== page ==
America’s dependence on electricity is growing. A report by the North American Electric Reliability Corp. (NERC), the organization designated by the federal government to monitor the power grid in the United States and Canada, projects that demand will exceed planned increases in generating capacity over the next decade.
Emergency situations, NERC has noted, are becoming more frequent as greater strain is placed on an aging grid. With the system continually operating at or near its limits, NERC states that managing equipment failures, extreme weather, and other unplanned events is harder than ever before.
The study of electricity markets and pricing is an emerging specialty field in finance, Ullrich said. His research projects have looked at risk management in the electricity industry, volatility in electricity markets, and the impact of regulatory uncertainty on power plant investment and construction.
In the past, Ullrich worked at a large public power utility in central Florida, where he analyzed capital budgets and operational and maintenance strategies. “A new power plant costs $50 million to $1 billion,” he said.
Besides the expense, building new plants is also very complicated.
“People take electricity for granted and believe it is their right,” he said, “but at the same time, nobody wants transmission lines anywhere.”
Putting off the need to build also delays the ability to address a tangle of financial, regulatory, technical, environmental, and political issues, he said.
Ullrich said providing consumers both information about their power use as well as time-of-use price incentives can shift demand away from peak periods and reduce indiscriminate energy use.
A January 2009 Energy Law Journal article noted that studies have found that consumption dropped by 6 to 20 percent when consumers received “frequent feedback,” on their daily level of electricity use, their cost of consumption every half hour, or daily and weekly electricity prices.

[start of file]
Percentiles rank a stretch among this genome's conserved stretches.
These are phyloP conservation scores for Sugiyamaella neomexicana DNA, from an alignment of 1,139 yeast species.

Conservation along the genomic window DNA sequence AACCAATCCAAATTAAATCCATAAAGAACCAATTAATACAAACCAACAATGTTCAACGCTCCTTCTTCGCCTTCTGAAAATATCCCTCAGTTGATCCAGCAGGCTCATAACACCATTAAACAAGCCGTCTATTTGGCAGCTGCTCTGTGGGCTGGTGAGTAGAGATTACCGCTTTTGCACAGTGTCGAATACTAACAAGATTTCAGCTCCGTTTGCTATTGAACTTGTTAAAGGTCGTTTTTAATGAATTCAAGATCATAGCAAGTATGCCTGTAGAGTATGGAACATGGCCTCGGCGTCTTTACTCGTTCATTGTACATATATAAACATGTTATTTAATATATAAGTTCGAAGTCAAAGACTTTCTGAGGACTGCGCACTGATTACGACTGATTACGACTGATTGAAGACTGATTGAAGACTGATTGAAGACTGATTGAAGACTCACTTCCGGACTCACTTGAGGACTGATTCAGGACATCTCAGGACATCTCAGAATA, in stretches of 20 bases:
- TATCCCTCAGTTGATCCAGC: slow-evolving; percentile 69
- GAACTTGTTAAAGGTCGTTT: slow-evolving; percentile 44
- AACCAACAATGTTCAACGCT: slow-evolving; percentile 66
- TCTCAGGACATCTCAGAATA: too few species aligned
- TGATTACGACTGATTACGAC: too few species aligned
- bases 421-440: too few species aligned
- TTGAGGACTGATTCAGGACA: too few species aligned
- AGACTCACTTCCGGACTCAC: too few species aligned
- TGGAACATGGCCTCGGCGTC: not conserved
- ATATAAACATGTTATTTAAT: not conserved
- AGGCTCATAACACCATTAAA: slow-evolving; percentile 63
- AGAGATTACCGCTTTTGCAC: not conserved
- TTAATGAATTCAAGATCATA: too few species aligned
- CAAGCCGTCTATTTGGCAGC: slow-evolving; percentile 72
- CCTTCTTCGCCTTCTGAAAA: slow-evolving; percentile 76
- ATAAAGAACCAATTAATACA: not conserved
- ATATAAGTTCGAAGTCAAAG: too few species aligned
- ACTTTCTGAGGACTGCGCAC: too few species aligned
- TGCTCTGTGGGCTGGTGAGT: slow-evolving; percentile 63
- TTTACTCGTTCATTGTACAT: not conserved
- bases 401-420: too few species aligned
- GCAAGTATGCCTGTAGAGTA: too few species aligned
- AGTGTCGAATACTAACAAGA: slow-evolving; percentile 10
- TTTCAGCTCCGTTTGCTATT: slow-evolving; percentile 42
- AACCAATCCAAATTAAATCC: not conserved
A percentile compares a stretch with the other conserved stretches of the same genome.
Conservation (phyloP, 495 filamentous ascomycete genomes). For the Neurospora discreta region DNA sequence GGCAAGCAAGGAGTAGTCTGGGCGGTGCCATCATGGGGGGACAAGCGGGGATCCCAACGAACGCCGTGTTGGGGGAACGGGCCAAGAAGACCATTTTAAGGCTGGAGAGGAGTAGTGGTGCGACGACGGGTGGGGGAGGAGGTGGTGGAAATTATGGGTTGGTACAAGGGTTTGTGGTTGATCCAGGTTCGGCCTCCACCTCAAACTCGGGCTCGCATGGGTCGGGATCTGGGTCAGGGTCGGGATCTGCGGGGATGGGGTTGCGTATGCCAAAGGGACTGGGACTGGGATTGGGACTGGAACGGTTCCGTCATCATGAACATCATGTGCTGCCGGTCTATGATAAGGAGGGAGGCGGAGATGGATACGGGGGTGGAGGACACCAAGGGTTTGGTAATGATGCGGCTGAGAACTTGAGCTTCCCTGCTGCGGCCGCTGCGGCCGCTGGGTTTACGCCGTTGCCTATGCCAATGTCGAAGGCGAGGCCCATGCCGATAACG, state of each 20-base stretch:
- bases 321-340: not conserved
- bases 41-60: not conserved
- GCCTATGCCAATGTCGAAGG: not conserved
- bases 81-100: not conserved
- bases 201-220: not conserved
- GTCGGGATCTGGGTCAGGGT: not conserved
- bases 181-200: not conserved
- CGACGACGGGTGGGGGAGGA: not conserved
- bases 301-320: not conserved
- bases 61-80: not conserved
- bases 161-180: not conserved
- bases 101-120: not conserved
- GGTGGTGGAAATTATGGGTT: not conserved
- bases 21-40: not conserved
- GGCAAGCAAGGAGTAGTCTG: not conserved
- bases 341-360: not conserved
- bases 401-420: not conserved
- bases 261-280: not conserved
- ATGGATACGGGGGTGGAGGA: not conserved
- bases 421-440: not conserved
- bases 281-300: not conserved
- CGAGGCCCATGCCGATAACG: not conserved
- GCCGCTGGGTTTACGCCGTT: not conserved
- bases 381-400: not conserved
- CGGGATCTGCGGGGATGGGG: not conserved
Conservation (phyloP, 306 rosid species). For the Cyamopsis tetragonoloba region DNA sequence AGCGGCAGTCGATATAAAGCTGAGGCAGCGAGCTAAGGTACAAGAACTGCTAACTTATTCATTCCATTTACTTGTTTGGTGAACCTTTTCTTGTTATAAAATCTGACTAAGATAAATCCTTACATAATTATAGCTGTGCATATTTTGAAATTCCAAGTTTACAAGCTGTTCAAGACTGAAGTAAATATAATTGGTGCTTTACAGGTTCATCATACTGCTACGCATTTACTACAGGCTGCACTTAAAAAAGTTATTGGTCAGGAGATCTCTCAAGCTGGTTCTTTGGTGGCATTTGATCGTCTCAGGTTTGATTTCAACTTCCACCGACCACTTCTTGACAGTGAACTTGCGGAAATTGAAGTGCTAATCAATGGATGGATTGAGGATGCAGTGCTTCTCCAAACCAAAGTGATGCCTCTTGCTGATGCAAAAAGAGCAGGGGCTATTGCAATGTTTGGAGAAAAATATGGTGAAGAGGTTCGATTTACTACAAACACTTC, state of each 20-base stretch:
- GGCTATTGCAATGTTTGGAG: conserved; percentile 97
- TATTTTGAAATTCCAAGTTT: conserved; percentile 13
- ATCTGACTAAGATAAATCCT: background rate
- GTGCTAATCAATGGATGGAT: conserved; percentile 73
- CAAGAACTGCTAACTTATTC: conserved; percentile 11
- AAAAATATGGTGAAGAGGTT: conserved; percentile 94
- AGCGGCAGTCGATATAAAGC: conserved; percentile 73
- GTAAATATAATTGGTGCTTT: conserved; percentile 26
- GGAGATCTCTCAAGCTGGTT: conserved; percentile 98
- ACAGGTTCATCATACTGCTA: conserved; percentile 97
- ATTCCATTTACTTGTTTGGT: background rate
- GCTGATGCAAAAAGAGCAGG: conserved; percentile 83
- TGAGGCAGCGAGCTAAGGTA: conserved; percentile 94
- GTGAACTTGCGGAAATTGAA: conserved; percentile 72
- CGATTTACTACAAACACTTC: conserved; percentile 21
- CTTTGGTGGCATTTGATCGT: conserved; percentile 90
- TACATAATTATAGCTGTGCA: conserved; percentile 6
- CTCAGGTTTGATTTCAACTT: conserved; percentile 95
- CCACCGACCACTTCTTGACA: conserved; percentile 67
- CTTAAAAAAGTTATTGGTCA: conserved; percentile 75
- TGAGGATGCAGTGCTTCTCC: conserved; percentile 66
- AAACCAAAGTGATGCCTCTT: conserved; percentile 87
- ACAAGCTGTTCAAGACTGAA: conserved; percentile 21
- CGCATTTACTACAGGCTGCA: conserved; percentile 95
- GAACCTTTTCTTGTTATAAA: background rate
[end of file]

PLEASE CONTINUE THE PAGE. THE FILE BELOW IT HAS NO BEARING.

Consumers can buy $100 to $200 devices to track their real-time electricity use. However, Ullrich said he believes that far greater impact can be achieved if all power companies took the initiative and provided their customers a more informative electricity bill as well as a time-based pricing scheme.
Most people, he said, currently get a statement with only a lump-sum charge. They don’t see how much of the bill is due to use of various appliances, or how much of it could have been decreased by using more efficient models, or how much consumption can be shifted to off-peak times.
Also unseen by consumers are the daily, weekly, and seasonal changes in wholesale prices for electricity, which are highly volatile, resulting from the fact that electricity — unlike oil or copper or other commodities — cannot be stored or stockpiled. There is no two-month supply cushion, as in the Strategic Petroleum Reserve.
Electricity has to be produced and consumed instantaneously.
“If you can’t store it, you have to make enough in real time to meet demand,” Ullrich said. “If something goes wrong. If a coal-fired power plant were to trip off line, for example, other plants have to be cranked up instantly to meet demand — and these replacements are necessarily more costly to operate than the plant that tripped.”
Supply and demand shocks, he said, “are transmitted into wholesale prices almost instantaneously — literally at the speed of light — resulting in the price spikes that are endemic to electricity markets.”
During the summer months, when U.S. demand is at its peak, the price at which power companies have to buy can far exceed the price at which they can resell. That happened in summer 2008 when five electricity retailers in Texas failed after wholesale prices spiked up to $4,000 per megawatt hour (typical wholesale electricity prices are $40 to $100).
Showing consumers some of the price volatility borne by their electricity suppliers, along with appropriate price incentives, would make them more mindful electricity users, Ullrich said.
“Right now, we consumers don’t see that volatility, and we don’t have any incentive to change our behavior,” he said.
In the short term, he says, consumers experience few, if any, consequences of price volatility.
“But in the long term,” he added, “if retail electricity companies have to continue to take on such huge risks that it’s no longer a profitable business to be in, fewer companies will be left in the industry — and consumers will ultimately see the impact of that.”
Price spikes are episodes in which the price of electricity can rise rapidly by a factor of 100 or more, followed by a relatively quick return to normal levels.
The swings in gasoline prices of the last few years, for example, from around $2 a gallon to more $4 and back down, are “small potatoes,” Ullrich said, compared to wholesale electricity prices,
Prices “can go from $40 per megawatt hour to $4,000 and even $10,000 and back to $40 within the day, often over the course of a few hours,” he said.
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